Miners' Families Bid Farewell at Funerals

Miners' Families Bid Farewell at Funerals
Haraz N. Ghanbari/AP

01/09/2006 08:00AM

Even from a distance, the pain was evident at Sunday's first private funerals for the 12 West Virginia miners from the collapsed Sago Mine. Nearly 100 mourners hugged one another, many staring at their feet as they walked inside to remember Jackie Weaver, a 52-year-old electrician who had spent 26 years working in the mines.

Weaver always wrote "Jesus saves" in the coal dust of his mine car as he and colleagues descended into the mine, his cousin, Scotty Felton, 42, of Philippi, remembered for the Associated Press. "He was a wonderful man with a wonderful sense of humor," added a friend, Melanie Hayhurst, 44.

Weaver's family planned to bury him next to his son, who died as a child about 20 years ago in a motorcycle accident, Hayhurst said. "He was a Christian," she said of Weaver, "so I am not worried."

There were so many funerals it was occasionally difficult for Wright Funeral Home employees to keep track of the services. The first memorial was one for Martin Toler Jr., followed by Weaver's and then those for David Lewis, Jesse Jones, Alva Bennett and Jerry Grove.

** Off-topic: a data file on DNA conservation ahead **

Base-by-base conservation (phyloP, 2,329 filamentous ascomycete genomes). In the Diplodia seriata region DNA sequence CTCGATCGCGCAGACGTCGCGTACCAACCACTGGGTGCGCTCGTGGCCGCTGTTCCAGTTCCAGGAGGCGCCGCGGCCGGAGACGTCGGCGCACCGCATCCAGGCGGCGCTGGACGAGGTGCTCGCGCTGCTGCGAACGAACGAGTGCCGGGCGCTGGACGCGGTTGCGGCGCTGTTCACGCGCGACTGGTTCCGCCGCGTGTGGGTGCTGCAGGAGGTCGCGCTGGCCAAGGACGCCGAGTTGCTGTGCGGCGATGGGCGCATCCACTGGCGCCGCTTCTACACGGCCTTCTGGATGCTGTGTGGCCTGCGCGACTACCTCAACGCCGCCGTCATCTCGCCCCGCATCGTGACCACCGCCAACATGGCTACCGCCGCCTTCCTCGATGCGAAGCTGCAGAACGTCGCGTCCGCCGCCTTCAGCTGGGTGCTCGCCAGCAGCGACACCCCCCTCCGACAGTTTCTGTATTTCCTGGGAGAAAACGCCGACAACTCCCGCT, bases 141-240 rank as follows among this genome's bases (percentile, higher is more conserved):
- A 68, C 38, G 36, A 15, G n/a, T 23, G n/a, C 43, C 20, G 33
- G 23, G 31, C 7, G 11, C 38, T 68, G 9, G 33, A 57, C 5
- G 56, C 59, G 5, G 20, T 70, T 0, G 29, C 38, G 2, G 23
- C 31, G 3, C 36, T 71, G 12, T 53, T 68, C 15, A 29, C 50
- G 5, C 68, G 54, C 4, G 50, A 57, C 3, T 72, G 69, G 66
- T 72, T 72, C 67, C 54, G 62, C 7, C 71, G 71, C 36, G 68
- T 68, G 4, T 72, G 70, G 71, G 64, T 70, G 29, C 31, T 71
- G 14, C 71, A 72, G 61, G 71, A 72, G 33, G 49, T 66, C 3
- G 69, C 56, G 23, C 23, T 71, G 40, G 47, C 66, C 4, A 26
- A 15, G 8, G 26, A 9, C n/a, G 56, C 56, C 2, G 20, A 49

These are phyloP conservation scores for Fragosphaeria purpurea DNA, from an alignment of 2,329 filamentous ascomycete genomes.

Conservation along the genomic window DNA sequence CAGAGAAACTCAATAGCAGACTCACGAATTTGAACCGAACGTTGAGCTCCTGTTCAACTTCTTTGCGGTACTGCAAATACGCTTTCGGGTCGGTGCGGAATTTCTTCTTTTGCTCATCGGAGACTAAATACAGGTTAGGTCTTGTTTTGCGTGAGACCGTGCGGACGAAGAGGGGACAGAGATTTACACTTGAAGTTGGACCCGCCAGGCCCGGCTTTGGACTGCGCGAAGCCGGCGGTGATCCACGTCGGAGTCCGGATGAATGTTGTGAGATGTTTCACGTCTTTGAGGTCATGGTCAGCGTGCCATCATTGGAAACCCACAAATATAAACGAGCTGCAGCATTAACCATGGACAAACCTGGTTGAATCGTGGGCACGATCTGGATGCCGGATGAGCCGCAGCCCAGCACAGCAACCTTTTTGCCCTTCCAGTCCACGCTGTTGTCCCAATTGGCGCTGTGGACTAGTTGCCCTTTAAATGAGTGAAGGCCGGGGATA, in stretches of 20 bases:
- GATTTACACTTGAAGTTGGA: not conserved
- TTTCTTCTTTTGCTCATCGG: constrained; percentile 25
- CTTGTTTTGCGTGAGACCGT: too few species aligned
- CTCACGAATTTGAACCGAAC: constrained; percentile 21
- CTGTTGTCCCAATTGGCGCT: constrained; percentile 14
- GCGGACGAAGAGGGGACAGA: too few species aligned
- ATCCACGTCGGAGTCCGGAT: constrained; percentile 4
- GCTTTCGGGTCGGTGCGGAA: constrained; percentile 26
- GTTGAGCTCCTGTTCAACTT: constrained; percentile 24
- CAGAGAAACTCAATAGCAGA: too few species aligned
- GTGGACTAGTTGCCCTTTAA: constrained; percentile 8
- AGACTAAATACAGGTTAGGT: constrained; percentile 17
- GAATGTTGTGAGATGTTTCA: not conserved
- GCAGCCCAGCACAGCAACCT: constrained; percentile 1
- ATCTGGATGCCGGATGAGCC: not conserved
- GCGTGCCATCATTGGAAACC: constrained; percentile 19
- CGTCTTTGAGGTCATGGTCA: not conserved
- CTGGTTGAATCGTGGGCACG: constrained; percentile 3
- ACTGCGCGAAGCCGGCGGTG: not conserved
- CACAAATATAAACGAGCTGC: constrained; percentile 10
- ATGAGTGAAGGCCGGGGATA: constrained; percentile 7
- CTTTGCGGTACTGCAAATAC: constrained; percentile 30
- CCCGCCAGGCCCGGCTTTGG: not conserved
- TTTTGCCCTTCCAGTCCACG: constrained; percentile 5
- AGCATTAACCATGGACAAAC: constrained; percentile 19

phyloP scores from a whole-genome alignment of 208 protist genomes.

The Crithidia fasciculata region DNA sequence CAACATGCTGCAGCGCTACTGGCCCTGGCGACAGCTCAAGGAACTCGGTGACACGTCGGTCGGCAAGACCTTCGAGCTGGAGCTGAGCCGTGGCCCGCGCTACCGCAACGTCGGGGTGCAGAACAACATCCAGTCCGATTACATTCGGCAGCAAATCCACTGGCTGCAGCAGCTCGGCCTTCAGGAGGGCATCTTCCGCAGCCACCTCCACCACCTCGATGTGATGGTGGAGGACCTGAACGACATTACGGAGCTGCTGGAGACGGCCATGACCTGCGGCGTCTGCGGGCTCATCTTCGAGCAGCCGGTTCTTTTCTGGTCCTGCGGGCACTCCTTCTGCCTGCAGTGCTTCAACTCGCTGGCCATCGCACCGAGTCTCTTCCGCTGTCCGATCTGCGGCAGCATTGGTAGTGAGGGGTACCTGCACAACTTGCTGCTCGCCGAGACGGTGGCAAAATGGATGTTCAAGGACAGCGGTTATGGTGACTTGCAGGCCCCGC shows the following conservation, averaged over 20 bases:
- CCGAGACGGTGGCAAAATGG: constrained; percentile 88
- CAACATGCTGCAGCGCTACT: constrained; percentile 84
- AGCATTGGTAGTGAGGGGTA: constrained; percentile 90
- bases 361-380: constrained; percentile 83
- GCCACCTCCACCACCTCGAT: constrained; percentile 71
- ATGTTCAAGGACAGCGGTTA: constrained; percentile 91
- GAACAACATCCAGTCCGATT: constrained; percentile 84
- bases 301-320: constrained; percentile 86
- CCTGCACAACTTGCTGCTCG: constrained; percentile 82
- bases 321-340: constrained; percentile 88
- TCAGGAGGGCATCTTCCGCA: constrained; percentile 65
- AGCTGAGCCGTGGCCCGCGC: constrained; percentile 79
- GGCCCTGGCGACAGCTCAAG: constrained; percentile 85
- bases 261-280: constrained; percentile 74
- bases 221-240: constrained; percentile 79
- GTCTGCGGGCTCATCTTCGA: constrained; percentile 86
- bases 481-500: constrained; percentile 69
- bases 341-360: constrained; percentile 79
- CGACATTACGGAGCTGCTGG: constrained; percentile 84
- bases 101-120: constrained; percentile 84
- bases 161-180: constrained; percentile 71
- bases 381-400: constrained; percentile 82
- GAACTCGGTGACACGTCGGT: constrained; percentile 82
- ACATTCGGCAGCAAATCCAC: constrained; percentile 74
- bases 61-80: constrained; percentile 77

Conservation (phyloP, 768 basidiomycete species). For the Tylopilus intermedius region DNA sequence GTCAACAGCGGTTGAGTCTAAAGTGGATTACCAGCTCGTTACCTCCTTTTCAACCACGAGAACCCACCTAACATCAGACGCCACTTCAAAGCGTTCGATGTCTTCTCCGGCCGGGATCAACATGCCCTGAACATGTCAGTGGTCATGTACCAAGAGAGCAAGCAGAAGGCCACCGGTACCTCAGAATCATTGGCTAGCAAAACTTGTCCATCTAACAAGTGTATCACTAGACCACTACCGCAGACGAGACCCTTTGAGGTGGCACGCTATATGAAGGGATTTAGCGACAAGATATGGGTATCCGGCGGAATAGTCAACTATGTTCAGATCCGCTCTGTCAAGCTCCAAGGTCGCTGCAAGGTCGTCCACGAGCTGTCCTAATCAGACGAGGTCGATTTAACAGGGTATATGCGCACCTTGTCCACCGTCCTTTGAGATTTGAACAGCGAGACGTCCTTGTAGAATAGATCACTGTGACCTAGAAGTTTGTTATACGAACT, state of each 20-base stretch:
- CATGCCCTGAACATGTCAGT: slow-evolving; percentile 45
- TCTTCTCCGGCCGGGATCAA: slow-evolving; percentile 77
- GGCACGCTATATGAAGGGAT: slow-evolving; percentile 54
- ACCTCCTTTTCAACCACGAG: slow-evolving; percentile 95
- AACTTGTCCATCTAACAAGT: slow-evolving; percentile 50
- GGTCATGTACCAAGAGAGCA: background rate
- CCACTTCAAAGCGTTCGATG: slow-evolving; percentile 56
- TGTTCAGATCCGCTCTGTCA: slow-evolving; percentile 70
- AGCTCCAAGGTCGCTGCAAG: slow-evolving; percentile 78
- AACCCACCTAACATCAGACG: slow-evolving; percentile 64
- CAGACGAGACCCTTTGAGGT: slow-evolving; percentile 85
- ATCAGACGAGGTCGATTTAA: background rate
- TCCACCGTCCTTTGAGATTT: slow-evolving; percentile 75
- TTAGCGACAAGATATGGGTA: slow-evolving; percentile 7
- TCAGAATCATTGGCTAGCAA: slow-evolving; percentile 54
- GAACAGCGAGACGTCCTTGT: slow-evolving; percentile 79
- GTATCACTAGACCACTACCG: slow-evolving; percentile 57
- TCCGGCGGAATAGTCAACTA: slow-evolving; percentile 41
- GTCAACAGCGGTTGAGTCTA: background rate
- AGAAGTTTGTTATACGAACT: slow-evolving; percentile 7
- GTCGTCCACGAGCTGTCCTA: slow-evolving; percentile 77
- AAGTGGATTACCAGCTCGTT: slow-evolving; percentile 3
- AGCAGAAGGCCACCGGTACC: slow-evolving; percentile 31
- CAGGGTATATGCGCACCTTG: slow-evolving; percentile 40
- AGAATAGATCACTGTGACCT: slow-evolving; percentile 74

"I know I'll see him again," said Grove's wife of nearly 29 years, Debbie, speaking during the memorial service. "Eternity is forever. Our time here is just a vapor."

More funerals are planned this week: three on Monday, two on Tuesday, and another that has yet to be scheduled.

The lone survivor of the mine, 26-year-old Randal McCloy Jr., remains hospitalized and had yet to wake up Sunday afternoon after several days of heavy sedation.

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